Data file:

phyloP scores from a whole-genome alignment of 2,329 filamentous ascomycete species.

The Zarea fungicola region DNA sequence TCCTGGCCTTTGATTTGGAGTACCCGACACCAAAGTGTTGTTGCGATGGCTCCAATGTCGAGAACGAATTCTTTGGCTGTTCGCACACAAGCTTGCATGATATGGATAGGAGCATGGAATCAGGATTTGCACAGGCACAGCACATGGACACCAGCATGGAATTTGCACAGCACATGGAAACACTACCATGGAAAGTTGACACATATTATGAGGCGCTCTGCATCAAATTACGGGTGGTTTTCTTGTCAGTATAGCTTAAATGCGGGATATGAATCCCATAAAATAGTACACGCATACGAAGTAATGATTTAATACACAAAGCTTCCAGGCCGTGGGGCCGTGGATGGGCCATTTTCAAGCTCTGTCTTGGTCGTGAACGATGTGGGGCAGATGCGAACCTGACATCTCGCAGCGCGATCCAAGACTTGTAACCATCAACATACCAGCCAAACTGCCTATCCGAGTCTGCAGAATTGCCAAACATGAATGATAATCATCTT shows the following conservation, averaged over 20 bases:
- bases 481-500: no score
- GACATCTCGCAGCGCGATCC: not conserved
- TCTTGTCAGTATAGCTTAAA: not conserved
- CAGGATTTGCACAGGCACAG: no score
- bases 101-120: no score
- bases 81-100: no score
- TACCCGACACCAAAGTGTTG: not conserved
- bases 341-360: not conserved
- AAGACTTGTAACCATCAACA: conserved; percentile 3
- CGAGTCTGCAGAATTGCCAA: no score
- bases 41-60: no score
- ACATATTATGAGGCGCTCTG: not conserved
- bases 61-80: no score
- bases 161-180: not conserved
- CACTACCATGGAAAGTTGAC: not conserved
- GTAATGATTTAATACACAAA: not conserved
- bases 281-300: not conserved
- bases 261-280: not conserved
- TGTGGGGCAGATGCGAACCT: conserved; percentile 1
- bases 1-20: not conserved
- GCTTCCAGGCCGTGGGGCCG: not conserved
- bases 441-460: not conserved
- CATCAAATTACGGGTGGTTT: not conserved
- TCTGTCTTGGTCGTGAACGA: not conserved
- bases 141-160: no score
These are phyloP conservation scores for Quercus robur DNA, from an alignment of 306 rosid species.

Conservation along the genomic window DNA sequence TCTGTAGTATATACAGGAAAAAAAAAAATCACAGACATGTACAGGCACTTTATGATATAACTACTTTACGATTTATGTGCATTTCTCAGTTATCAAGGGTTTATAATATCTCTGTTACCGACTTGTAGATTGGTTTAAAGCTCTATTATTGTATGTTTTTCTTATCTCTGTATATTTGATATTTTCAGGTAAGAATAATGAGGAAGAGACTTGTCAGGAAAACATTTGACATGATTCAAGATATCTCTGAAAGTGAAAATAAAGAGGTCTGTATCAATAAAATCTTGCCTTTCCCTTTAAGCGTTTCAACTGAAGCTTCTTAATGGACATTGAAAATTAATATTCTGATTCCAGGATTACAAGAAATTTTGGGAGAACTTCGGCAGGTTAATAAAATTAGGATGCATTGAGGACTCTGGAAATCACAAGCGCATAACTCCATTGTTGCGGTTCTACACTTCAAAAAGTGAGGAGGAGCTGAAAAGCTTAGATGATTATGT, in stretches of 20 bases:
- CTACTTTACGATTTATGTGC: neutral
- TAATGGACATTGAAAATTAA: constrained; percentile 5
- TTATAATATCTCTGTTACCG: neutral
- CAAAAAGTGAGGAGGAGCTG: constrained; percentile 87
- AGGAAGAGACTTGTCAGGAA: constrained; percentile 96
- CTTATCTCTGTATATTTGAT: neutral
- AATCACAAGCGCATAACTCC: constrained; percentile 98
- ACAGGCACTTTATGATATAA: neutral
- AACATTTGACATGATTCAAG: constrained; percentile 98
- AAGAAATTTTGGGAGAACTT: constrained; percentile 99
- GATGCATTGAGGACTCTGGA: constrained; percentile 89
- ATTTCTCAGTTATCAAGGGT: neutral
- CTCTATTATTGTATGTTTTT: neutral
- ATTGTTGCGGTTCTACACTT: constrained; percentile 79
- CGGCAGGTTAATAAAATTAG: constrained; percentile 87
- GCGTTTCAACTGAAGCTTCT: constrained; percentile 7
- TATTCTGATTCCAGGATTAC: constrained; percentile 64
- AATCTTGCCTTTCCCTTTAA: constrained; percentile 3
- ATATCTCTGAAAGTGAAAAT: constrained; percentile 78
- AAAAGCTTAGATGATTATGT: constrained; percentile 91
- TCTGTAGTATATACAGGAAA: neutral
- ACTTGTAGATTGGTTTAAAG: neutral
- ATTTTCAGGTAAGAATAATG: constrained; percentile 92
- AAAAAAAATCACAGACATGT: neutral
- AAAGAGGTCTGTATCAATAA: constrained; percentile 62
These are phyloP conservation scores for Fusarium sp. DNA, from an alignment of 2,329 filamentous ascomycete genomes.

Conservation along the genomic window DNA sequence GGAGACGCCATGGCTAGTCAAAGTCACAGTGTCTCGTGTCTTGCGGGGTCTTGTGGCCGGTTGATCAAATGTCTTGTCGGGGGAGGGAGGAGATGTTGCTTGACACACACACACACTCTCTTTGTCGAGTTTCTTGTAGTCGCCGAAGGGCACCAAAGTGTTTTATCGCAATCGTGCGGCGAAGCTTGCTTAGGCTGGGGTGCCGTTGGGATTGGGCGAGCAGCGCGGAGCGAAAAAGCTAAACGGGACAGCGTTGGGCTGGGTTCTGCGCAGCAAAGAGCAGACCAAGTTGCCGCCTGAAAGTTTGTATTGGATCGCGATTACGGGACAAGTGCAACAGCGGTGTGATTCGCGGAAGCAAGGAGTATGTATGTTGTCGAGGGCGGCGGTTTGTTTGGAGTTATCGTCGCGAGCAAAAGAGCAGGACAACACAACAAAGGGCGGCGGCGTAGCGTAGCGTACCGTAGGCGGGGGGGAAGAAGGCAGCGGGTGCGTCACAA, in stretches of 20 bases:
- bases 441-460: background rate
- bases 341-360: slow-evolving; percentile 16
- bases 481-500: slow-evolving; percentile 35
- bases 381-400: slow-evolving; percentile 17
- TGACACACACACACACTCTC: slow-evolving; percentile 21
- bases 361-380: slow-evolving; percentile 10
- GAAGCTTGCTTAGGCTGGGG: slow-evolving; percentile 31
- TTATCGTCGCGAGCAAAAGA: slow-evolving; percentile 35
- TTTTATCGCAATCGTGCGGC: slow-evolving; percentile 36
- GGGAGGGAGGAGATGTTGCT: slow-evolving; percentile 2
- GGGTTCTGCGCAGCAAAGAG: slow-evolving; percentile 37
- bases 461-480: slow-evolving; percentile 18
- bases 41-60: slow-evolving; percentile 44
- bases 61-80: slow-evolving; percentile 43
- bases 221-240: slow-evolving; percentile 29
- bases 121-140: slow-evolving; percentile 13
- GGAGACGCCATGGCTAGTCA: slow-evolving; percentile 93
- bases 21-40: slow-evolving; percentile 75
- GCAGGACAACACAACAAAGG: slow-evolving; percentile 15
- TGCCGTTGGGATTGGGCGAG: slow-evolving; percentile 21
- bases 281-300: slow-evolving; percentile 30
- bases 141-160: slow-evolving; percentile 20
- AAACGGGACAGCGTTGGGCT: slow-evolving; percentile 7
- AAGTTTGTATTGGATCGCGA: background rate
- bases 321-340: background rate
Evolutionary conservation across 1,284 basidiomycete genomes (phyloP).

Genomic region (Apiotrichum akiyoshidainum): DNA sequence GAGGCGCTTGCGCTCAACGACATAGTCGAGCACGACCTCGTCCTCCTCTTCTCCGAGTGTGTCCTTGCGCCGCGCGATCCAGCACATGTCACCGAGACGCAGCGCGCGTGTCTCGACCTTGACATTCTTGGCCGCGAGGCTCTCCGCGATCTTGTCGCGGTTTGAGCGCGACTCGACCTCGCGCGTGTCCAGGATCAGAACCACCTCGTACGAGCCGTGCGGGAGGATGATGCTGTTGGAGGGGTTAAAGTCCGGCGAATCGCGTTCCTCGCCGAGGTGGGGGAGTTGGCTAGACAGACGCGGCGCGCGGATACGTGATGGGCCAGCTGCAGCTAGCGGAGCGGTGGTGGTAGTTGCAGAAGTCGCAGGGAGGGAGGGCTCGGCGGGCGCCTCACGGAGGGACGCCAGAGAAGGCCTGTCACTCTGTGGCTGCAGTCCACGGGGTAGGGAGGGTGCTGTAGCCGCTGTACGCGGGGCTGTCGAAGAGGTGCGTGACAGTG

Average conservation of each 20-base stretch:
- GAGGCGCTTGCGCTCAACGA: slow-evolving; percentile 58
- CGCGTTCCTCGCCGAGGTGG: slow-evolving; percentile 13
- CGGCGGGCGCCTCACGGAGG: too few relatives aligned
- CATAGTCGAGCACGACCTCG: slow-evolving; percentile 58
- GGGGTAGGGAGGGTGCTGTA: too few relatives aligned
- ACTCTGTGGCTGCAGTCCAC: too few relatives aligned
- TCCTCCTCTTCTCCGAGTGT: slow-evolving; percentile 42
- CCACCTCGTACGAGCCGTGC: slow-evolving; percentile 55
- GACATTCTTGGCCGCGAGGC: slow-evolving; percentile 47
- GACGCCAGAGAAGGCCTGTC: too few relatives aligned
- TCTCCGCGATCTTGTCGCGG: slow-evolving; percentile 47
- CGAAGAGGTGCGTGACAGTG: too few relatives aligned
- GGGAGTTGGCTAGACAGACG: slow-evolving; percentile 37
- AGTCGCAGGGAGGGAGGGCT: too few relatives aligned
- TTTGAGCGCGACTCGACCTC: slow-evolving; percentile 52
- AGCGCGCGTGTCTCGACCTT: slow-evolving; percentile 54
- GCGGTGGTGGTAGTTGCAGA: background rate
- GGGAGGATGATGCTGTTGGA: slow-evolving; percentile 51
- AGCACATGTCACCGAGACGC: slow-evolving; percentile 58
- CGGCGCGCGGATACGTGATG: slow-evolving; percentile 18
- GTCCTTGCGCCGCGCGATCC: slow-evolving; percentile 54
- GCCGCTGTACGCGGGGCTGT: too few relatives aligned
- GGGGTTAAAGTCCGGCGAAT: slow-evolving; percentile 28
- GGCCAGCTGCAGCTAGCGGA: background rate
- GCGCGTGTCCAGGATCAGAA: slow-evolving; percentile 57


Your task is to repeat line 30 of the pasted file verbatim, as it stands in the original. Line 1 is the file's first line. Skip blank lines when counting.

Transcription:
- CTACTTTACGATTTATGTGC: neutral